Fashion designer Johnson talks about clothes, romance, and owning a business in a breezy memoir co-written with former employee Vitulano, who captures Johnson's spirited voice. Born in Connecticut in 1942, Johnson was a school-hating, boy-crazy kid with a "bubbly, oddball personality." She attended Pratt Institute and Syracuse University, and moved to New York in the 1960s to work at Mademoiselle magazine. She got her start in fashion making sweaters in her apartment and selling them to co-workers before starting her own label and "living on tuna fish." In this celebration of female entrepreneurship, Johnson writes about creating one's own opportunities and blazing forward despite the odds. She discusses producing affordable clothing on a massive scale; inventively using the cotton-Lycra blend in streetwear; and selling her brand in 2010 to Steve Madden, whom she credits with saving her business. Along the way, she writes of being a single mother to daughter Lulu and being treated for breast cancer, and tells wild stories about her three brief marriages: to John Cale of the Velvet Underground; a burger flipper and drug addict named Joe; and a wealthy control freak (identity withheld) who bugged her apartment. "I've had great boyfriends but I chose to marry the bad ones," she admits. Filled with nostalgic photos, this upbeat memoir captures the spirit and irreverence of Johnson's colorful personality and clothing. (Apr.)


Kirkus Review

An iconic fashion designer tells the story of how she left behind a Rockwell-ian New England youth to become an eccentric fashion superstar.Johnson grew up in a picture-perfect Connecticut family during the 1940s and '50s. The second of three children, she learned early on to rely on her "bubbly, oddball personality to make my way in the world." Her first dream was to become a dancer with the Rockettes in New York City, but by the time she was in college, she gravitated toward art. An admirer of Mademoiselle layouts, she entered the magazine's fashion guest editing contest and won; a senior editor then hired her in the art department. To make ends meet, Johnson began making simple, striking clothes that quickly became popular among other women, including actress Kim Novak. She then began designing clothes full-time for Paraphernalia, a clothing boutique that became home to other 1960s avant-garde fashion designers such as Daniel Hechter and Paco Rabanne. Her unique creations caught the eyes of celebrities like Julie Christie and the Velvet Underground, a band for whom she became the chief clothing designer. After marrying and then divorcing guitarist John Cale, she opened a "designer collective" clothing store with Paraphernalia colleagues and also did freelance work, which eventually won her the Coty Fashion Critics' Award in 1971. Not long afterward, she became a single mother and embraced an edgier aesthetic, which included clothing lines done in Lycra, a fabric then used only for athletic wear. By the 1980s, Johnson was the owner of a successful chain of stores, until her company was bought out by designer Steve Madden in 2010. This candid book by a pioneering female entrepreneur and American original, illustrated with photos and quirky doodles, also offers details about motherhood, marriages to drug addicts and control freaks, and the obstacles one faces when battling breast cancer. Entertaining reading for fashionistas and Johnson fans alike. Copyright Kirkus Reviews, used with permission.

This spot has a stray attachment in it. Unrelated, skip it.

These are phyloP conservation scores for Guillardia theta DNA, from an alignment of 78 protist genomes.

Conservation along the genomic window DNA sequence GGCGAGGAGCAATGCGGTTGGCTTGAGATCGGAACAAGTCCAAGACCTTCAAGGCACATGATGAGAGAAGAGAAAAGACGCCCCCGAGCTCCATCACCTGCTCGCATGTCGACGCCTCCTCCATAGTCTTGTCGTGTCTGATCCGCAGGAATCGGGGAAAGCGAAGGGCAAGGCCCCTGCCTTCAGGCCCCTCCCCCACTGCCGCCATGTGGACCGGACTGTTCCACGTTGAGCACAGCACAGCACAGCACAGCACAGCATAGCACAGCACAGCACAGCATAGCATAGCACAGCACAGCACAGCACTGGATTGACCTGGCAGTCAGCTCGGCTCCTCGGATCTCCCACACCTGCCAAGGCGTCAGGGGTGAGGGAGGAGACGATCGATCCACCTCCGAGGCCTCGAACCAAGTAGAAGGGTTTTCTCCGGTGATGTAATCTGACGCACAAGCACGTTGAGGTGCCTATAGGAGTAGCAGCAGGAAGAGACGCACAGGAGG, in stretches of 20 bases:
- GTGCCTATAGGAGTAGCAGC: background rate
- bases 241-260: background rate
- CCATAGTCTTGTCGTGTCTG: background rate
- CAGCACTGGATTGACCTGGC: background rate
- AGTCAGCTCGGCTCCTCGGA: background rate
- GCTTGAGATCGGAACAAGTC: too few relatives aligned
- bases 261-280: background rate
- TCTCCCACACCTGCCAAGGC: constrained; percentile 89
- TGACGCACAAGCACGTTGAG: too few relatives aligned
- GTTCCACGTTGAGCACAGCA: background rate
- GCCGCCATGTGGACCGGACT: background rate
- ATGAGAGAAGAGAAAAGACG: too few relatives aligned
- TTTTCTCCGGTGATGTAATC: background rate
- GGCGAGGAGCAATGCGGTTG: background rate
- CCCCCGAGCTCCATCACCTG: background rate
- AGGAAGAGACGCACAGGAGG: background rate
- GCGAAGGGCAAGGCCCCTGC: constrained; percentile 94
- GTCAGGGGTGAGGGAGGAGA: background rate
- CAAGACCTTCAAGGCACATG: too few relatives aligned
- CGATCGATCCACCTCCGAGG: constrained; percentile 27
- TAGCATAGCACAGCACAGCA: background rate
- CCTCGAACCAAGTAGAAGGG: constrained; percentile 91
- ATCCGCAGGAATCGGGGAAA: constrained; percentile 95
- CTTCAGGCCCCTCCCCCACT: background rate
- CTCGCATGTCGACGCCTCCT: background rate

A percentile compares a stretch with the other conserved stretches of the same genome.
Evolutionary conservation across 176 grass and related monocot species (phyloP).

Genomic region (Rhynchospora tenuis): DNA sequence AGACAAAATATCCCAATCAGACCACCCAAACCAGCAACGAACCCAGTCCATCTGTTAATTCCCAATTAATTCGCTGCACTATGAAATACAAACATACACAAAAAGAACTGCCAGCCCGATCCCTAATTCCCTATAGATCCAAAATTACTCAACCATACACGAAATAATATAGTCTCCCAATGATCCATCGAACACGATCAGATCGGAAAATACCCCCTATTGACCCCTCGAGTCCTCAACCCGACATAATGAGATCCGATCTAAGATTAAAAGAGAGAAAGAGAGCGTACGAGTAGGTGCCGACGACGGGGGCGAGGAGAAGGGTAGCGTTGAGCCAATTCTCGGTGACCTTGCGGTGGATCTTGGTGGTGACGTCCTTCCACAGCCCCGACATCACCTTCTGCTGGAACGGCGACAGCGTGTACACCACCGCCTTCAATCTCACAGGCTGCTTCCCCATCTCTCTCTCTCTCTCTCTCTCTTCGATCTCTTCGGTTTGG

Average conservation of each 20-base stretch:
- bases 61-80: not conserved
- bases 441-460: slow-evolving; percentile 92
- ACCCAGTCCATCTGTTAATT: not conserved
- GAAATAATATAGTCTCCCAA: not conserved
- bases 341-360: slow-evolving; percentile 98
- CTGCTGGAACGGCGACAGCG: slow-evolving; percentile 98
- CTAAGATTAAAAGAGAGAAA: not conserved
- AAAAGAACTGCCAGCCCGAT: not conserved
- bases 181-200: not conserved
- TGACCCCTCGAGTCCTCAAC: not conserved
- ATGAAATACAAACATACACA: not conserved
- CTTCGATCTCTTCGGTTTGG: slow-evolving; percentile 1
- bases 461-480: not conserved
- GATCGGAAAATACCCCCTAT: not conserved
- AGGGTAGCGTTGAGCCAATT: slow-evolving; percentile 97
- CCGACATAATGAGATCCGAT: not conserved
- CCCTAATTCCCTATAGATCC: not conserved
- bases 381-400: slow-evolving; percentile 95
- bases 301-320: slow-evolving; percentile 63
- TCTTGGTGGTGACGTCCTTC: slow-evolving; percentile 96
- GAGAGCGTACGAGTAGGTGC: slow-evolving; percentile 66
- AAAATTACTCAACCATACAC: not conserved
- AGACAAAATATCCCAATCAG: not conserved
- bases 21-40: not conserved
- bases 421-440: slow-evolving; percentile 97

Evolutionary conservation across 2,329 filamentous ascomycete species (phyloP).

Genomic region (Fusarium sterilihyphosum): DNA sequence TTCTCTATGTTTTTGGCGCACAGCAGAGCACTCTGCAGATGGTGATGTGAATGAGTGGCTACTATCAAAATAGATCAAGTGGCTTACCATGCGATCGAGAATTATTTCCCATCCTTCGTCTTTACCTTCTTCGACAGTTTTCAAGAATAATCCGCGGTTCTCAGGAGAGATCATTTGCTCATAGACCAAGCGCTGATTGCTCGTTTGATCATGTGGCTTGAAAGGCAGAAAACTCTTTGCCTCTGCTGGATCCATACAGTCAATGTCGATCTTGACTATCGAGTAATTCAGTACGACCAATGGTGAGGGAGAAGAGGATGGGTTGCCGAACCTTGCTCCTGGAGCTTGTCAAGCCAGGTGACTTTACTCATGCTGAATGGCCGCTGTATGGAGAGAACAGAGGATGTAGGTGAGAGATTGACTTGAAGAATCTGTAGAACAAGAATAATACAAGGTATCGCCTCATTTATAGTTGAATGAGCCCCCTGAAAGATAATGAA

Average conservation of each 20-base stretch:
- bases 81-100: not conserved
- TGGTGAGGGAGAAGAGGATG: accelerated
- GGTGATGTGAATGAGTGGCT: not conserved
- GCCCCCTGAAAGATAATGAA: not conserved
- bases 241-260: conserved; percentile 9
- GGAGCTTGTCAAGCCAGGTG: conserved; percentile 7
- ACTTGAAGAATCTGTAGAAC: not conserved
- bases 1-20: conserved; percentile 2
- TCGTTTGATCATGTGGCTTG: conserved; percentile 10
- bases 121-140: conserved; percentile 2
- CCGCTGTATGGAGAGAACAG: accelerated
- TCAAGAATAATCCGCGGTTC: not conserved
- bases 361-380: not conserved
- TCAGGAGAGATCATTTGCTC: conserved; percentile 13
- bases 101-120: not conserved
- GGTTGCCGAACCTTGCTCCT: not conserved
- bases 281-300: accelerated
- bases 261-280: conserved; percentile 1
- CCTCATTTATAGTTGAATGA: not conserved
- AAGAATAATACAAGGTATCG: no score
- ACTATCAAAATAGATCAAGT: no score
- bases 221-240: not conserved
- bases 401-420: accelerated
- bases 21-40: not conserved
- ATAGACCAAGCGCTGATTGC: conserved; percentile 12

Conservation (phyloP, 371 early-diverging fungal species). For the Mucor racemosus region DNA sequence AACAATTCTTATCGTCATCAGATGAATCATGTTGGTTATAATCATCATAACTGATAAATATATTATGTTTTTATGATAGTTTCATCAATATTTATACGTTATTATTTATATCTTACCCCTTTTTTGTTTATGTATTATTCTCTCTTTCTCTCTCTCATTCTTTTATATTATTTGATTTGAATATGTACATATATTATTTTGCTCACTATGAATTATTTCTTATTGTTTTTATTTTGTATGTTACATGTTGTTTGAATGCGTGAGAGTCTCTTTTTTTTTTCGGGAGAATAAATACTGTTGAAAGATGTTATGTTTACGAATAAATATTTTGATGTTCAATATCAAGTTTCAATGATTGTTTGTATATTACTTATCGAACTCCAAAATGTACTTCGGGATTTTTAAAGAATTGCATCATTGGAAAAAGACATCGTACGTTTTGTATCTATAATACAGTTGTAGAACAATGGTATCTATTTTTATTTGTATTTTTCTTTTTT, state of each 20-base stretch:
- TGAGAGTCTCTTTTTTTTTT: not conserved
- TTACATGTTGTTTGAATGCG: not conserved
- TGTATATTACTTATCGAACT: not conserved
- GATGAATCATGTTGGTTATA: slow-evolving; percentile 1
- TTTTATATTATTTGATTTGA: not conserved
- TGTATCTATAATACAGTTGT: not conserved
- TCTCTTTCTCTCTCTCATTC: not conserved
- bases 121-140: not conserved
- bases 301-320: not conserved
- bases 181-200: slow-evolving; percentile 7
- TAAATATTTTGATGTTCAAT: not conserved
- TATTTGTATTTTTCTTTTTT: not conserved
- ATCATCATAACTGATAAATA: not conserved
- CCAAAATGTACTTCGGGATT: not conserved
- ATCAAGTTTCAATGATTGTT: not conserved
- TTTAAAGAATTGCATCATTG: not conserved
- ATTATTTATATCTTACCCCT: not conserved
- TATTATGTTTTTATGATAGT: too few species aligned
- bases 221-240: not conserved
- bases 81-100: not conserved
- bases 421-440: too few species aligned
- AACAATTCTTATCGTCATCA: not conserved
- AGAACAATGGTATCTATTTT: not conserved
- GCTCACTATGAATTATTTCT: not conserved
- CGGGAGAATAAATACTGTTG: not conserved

Booklist Review

Iconic fashion designer Johnson recalls a tumultuous life in this gossipy, spirited, and amply illustrated memoir. Johnson grew up in a Connecticut suburb in the 1940s, and went on to study at the Pratt Institute and Syracuse University, where she reveled in cheerleading for the football team. After college, she worked at Mademoiselle magazine, making money in her spare time by crafting clothes for her coworkers. As a designer, she reached a peak in the sixties, when her colorful, playful, "easy-peasy" dresses were snapped up by the likes of actress Julie Christie and model Twiggy. In addition to providing provocative insight into the ups and downs of life in the fashion industry, Johnson cheerfully details a complicated private life, including three unfortunate marriages and a beloved daughter. On a more serious note, she also details her experience with breast cancer. Anyone fascinated by New York in the sixties and seventies or by fashion in general will relish this one.


Library Journal Review